2. Rico 3 reeds arrived this morning and they give a cleaner and consistent tone that was easier to play. Couple of scales and an improvised tune with long low A breathing excercises, Thank you.

        1. Post
          Author

          Great Carl! It’s amazing how the right equipment really can improve our tone. You may want to try a 3.5 reed in the near future too. Just to see what reed is the right fit. Keep up the good work!

    1. Post
      Author
  4. I played the drums for 25 years,,,I liked the sax my own life.About 20 years ago I was waiting for a lesson the sax when a oldI am grandmom walked in with a selmer sax box. Inside there was a 1939 balanced action selmer ‘. II bought it for 50 dollars and played with it a bit.I did not know what I had.That was when I was 17 years old.Grew up had a family,needed money so i sold it for 3000 .I just had a birthday 60 and my kids surprised me with a Merino tenor a copy of a selmer. I am quite surprised at how good it plays for the price less than 350 dollars.I am retiredn now and wish to play I am in a jass workshop with the drums but ca not waite to be able to play the Tenor,…………………thanks rusty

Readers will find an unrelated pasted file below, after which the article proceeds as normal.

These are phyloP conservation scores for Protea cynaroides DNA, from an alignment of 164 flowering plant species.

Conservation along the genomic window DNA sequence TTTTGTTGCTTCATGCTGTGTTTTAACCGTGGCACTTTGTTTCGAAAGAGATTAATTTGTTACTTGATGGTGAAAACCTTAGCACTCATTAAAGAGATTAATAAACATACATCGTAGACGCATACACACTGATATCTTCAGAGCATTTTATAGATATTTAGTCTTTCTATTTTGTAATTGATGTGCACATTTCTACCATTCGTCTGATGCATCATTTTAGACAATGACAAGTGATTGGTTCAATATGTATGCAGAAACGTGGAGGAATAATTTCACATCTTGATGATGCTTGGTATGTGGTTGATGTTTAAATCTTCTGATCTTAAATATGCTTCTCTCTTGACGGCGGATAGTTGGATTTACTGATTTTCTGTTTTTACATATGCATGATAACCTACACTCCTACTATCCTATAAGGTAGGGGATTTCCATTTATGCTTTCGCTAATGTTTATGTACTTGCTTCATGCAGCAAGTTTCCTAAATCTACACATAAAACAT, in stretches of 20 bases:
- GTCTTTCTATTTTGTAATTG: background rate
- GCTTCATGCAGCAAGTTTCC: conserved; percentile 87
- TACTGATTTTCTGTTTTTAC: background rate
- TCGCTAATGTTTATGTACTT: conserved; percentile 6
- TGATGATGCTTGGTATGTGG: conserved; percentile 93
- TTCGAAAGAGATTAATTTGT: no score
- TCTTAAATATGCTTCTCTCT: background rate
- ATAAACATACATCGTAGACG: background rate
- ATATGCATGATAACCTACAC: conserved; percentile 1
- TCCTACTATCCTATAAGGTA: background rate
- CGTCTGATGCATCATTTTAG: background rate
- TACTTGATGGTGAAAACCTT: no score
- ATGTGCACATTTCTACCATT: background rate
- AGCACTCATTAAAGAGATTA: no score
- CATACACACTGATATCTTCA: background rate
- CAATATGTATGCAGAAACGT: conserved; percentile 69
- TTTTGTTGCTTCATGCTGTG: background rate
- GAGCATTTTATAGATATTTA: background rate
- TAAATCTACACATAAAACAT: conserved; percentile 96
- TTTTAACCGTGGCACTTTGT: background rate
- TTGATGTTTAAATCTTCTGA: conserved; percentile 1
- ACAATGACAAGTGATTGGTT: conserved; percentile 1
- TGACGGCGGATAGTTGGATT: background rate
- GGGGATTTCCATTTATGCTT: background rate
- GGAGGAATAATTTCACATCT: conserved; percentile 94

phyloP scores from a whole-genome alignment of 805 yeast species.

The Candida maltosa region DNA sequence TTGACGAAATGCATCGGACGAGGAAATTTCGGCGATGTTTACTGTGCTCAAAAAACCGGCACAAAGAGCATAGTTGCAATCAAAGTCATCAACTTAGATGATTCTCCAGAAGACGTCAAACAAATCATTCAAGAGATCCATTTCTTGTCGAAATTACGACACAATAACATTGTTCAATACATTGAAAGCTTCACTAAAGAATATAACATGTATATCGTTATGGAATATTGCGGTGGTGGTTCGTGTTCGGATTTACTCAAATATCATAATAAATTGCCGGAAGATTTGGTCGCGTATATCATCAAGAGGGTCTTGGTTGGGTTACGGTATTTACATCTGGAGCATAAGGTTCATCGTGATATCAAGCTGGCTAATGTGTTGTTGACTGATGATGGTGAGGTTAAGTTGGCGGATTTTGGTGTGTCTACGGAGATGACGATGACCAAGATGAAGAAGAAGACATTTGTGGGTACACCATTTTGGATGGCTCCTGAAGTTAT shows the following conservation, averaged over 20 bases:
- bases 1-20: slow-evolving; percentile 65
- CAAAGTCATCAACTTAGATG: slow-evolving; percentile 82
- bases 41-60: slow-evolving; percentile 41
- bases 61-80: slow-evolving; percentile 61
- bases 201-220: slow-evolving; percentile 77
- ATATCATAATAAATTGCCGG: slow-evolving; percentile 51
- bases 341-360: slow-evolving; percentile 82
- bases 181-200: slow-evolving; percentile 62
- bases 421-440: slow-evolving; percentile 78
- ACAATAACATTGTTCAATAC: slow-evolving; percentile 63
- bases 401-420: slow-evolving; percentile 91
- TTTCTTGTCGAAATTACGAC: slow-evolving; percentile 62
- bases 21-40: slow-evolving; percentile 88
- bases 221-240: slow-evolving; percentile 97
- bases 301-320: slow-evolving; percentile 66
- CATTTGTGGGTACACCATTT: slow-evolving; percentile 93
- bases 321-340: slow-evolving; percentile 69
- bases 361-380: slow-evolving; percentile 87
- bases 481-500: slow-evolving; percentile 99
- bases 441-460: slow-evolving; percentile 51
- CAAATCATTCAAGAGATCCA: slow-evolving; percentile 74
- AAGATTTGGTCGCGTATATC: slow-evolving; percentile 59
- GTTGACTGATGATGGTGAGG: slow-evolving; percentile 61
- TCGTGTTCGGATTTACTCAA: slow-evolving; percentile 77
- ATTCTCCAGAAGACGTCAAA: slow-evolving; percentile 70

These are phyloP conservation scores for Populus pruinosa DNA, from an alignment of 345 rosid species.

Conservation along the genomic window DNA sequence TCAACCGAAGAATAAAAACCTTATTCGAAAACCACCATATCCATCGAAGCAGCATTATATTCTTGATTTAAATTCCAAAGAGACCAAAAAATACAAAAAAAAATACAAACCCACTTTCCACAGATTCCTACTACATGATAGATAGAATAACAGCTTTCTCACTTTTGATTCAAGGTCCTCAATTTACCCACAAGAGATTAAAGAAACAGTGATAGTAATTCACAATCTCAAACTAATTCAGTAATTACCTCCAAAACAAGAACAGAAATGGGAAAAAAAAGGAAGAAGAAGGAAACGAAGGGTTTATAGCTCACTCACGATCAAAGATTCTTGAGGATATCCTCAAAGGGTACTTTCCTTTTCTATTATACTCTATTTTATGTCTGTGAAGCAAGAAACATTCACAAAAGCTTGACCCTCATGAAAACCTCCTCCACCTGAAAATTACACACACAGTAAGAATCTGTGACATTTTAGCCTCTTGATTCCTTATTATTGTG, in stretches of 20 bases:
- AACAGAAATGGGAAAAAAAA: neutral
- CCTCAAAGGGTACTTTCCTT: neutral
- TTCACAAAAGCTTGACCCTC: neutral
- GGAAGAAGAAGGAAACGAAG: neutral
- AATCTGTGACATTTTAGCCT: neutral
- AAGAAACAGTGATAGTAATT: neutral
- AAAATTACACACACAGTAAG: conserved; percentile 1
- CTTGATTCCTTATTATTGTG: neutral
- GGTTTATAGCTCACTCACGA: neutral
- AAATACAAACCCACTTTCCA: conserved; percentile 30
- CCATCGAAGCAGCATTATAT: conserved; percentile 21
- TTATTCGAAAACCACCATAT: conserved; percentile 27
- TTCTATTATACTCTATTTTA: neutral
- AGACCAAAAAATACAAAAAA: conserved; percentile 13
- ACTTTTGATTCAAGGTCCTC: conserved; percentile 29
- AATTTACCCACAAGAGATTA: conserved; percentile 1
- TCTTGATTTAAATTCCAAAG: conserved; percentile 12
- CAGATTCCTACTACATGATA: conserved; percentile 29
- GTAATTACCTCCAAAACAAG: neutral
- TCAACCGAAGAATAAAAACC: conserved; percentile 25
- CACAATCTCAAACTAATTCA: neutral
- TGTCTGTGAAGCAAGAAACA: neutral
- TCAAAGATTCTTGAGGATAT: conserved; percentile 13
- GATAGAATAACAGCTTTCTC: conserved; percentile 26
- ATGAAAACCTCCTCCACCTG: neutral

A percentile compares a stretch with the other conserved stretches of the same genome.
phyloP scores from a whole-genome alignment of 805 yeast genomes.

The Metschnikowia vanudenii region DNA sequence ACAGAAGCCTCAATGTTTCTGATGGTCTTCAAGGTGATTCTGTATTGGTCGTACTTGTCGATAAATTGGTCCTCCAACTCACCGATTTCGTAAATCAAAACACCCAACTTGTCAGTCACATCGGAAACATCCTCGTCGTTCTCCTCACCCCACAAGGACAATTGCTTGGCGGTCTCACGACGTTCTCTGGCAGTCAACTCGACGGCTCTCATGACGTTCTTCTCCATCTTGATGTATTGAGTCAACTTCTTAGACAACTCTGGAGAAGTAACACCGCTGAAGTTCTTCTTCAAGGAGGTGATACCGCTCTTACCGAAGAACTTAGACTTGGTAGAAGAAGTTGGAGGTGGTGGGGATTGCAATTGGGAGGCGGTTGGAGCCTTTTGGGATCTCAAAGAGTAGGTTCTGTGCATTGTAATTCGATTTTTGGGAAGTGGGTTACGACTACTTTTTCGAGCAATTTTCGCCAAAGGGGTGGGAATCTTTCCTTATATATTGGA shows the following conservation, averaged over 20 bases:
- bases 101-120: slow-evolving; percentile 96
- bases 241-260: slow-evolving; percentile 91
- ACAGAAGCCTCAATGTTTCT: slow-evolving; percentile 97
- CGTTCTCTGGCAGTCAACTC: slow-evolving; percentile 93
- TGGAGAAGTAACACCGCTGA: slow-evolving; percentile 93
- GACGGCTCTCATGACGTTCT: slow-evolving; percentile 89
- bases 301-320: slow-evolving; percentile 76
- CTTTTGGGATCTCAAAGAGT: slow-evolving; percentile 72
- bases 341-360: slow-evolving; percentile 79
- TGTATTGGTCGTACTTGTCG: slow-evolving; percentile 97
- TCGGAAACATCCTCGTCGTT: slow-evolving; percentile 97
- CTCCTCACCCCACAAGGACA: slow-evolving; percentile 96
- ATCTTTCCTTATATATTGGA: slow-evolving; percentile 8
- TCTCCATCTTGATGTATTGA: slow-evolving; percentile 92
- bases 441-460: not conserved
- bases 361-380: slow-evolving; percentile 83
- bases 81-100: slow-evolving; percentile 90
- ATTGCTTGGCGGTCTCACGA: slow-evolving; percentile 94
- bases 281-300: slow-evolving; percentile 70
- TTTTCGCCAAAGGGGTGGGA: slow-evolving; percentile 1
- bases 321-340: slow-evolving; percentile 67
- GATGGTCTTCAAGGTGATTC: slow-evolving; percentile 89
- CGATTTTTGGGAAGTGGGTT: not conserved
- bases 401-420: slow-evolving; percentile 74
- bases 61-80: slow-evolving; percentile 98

1. Post
      Author

      Hi Rusty,

      Happy birthday! Wow, you got a great deal on the balanced action. Great investment too! By the way, let me know what you think of the Merino tenor after a few months. Have you had a chance to try the free lessons yet? If you have any questions along the way, just let me know.

      Jeff

  5. Thanks Mr Jeff I really enjoyed the tips. Though I already have an alto sax, and can play as well a little because of my music background, but I need more theory’s and practical knowledge to grow. Thanks Salami.

    1. Post
      Author